Seaweed Girl explores seaweed as an eco-textile for sustainable fashion

September 1, 2020 by  
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Sustainable fashion is on the rise, with materials from plastic water bottles to vegan apple leather becoming more and more common in the industry every day. Recent design graduate Jasmine Linington is taking sustainable fashion a step further with a new couture collection that uses seaweed-derived textiles. The eco-friendly and thoughtful clothing displays the versatility of this ocean resource through seaweed fibers, dyes and embellishments. “Having fallen in love with seaweed for its utter beauty and endless visual inspiration, whether that be for its colour, texture or composition, it was this initial capture that began the journey into my ‘ Seaweed Girl ’ project,” Linington said. “I have since spent the last few years exploring ways in which I can incorporate this alternative, highly sustainable material into my practice in a way that showcases its beauty, but also its environmental benefits.” Related: Surprising ways seaweed benefits the environment After learning that seaweed and microalgae make up about 90% of plant life on the planet, Linington became motivated to find innovative ways to use seaweed in fashion. Seaweed and microalgae are highly sustainable, especially because they are some of the fastest growing organisms on Earth. The inventive artist hand-harvests seaweed from the southeastern coast of Scotland to create the pieces. Linington develops the plants into beads and sequins for embellishments with a resin made from the byproducts of the harvesting process. For the fabrics , seaweed and eucalyptus cellulose combine to create SeaCell fibers. Seaweed is also used in the dying process to color the fabrics. These processes mean that everything in the collection is carbon-neutral and biodegradable. Linington’s project is ongoing. Next, the artist will be working on a line of textile wall hangings and artwork inspired by the seaweed collection as well as a small range of luxury interior accessories. + Jasmine Linington Via Dezeen Images via Jasmine Linington

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Seaweed Girl explores seaweed as an eco-textile for sustainable fashion

Sea turtles thrive on empty beaches during COVID-19 lockdowns

April 21, 2020 by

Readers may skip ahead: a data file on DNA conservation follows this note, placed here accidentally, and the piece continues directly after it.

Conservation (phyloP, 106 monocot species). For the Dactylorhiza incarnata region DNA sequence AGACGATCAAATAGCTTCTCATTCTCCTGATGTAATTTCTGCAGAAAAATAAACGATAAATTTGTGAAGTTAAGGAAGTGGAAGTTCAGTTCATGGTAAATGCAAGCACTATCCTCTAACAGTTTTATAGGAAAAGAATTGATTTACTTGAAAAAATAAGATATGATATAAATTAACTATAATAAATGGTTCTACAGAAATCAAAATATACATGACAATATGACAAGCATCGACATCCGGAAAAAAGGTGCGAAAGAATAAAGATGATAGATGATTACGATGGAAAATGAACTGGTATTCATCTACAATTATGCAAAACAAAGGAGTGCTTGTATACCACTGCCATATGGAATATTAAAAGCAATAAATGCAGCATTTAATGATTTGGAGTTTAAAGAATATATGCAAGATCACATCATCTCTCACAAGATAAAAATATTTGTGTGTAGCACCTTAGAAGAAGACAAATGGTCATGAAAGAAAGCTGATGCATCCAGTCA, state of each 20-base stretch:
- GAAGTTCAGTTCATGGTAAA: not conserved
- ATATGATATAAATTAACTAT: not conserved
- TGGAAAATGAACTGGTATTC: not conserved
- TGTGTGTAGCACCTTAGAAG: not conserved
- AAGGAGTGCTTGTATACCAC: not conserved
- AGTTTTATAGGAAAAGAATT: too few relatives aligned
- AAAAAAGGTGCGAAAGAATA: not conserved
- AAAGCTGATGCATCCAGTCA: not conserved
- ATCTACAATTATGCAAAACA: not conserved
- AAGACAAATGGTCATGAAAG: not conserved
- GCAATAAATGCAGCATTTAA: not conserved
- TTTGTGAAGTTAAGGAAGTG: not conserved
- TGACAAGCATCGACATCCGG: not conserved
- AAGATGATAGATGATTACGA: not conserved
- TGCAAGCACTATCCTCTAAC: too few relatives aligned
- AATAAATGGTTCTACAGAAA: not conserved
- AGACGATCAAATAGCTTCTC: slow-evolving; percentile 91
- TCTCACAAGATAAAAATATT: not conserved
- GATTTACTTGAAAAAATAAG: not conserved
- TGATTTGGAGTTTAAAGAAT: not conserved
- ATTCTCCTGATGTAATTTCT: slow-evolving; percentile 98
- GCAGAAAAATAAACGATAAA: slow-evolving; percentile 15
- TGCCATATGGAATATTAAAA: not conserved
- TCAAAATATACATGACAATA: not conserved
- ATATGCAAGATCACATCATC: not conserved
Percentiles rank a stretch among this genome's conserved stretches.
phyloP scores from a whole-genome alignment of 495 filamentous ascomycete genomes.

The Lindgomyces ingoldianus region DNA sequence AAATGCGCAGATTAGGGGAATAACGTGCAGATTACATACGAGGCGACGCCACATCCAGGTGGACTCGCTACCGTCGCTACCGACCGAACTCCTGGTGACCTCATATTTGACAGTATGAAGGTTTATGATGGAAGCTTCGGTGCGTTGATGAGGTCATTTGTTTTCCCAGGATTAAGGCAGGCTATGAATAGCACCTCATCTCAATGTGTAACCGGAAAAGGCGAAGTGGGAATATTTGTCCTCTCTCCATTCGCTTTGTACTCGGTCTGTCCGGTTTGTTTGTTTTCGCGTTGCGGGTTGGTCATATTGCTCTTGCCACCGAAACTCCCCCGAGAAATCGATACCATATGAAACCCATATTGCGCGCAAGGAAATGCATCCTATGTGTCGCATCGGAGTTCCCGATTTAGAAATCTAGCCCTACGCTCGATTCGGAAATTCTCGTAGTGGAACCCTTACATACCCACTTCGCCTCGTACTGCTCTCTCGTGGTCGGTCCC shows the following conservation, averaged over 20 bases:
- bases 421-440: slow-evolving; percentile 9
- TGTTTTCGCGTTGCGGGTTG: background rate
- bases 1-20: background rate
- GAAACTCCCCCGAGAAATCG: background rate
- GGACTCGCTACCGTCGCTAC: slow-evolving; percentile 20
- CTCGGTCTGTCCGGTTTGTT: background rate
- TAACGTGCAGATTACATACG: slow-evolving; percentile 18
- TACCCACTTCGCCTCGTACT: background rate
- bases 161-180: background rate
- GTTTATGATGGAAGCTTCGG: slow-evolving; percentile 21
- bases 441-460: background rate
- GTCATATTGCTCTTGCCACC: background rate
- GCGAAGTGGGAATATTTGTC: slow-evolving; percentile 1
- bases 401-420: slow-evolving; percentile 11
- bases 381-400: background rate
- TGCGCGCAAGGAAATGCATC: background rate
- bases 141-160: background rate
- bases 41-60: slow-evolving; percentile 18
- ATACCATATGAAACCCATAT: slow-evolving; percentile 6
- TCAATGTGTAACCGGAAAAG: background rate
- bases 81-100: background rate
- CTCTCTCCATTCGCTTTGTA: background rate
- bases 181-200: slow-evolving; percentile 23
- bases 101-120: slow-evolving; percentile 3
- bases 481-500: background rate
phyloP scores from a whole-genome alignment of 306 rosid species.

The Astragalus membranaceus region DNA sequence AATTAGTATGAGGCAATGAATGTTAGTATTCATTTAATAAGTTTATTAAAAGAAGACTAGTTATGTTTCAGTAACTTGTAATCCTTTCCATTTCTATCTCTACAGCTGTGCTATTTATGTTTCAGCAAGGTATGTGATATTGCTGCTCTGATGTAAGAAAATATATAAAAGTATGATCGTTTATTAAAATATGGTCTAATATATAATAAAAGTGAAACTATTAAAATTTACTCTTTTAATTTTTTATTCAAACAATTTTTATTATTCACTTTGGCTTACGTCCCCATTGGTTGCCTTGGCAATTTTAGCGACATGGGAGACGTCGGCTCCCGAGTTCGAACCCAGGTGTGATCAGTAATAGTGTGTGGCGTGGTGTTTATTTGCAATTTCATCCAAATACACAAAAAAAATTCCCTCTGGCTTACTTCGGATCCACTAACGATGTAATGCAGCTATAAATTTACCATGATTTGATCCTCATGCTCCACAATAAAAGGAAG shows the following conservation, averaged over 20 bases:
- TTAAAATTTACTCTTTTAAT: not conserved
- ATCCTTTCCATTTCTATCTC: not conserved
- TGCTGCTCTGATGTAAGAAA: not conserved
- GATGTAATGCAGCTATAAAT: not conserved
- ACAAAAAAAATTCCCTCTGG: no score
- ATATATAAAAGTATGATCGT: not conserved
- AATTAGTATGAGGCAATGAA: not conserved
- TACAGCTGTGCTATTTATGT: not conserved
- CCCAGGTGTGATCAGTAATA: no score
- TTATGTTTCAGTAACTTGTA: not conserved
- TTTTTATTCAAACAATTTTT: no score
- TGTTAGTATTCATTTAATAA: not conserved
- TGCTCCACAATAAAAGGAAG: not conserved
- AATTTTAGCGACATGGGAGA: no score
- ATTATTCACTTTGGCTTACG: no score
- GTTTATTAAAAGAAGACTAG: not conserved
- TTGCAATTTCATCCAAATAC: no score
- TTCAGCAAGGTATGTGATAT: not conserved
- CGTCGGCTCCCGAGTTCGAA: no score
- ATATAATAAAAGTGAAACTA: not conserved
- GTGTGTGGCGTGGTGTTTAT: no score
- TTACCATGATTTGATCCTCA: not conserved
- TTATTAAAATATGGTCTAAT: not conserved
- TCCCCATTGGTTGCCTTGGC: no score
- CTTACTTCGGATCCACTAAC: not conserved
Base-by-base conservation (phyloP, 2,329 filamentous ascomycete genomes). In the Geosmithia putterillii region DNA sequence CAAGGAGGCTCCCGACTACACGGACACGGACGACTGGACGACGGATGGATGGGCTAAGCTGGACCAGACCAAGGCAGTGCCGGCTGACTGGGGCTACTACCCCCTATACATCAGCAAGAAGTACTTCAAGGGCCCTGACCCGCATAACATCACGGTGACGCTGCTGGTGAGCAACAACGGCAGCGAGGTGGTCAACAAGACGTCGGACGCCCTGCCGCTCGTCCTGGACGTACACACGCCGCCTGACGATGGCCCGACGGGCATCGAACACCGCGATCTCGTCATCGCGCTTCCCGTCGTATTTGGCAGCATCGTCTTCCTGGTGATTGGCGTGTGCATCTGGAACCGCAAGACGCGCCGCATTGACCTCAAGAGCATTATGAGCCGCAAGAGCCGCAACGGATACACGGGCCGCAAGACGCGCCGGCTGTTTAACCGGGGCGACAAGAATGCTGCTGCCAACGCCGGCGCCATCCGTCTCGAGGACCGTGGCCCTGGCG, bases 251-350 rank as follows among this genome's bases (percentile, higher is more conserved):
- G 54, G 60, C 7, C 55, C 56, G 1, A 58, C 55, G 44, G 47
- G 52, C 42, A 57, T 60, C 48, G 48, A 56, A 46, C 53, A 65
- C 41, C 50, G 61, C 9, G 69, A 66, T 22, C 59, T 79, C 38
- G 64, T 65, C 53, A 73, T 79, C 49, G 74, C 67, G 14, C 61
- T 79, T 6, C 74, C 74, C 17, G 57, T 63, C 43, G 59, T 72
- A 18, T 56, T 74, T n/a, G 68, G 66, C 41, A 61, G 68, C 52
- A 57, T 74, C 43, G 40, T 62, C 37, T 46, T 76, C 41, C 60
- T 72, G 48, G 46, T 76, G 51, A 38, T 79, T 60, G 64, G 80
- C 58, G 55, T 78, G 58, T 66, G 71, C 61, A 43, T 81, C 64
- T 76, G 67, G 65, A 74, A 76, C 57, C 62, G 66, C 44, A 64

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As more people around the world stay inside, more animals are able to thrive in places that are typically crowded by humans. In the southeastern U.S., sea turtles are enjoying a peaceful nesting season without pesky sunbathers, fishermen or boats. “It’s going to be a very good year for our leatherbacks,” Sarah Hirsch, senior manager of research and data at Loggerhead Marinelife Center , told WPEC . “We’re excited to see our turtles thrive in this environment. Our world has changed, but these turtles have been doing this for millions of years and it’s just reassuring and gives us hope that the world is still going on.” Loggerhead Marinelife Center’s researchers have located 69 nests on the 9.5 miles of beach they study, which is significantly more than normal. Related: Baby turtles officially return to the beaches of Mumbai after largest beach cleanup in history All seven types of sea turtles are endangered or vulnerable. The odds are stacked against hatchlings; only one in 1,000 live to become adults. While hatchlings elude natural predators, such as dogs, seabirds, raccoons, ghost crabs and fish, turtles of all ages face many threats from humans. These include microplastics, fishing gear, coastal development, boat strikes, global warming and the illegal trade in eggs, meat and shells. David Godfrey, executive director of the Sea Turtle Conservancy , said thousands of turtles are currently migrating to nesting beaches in the sotheastern U.S. and that “all of the potential positive impacts relate to changes in human behavior.” With fewer boats on the water, the number of boat strikes on turtles and other marine animals will also drop. “All of the reduced human presence on the beach also means that there will be less garbage and other plastics entering the marine environment,” Godfrey said. A 2016 University of Florida study concluded that removing trash and debris from beaches can increase the number of turtle nests by 200%. In 2019, Florida reported more than 395,700 sea turtle nests during hatching season. Because many beaches preferred by turtles are also prized by tourists, researchers will watch with concern as parts of Florida begin to open their beaches to humans again. Via CBS News Image via Pixabay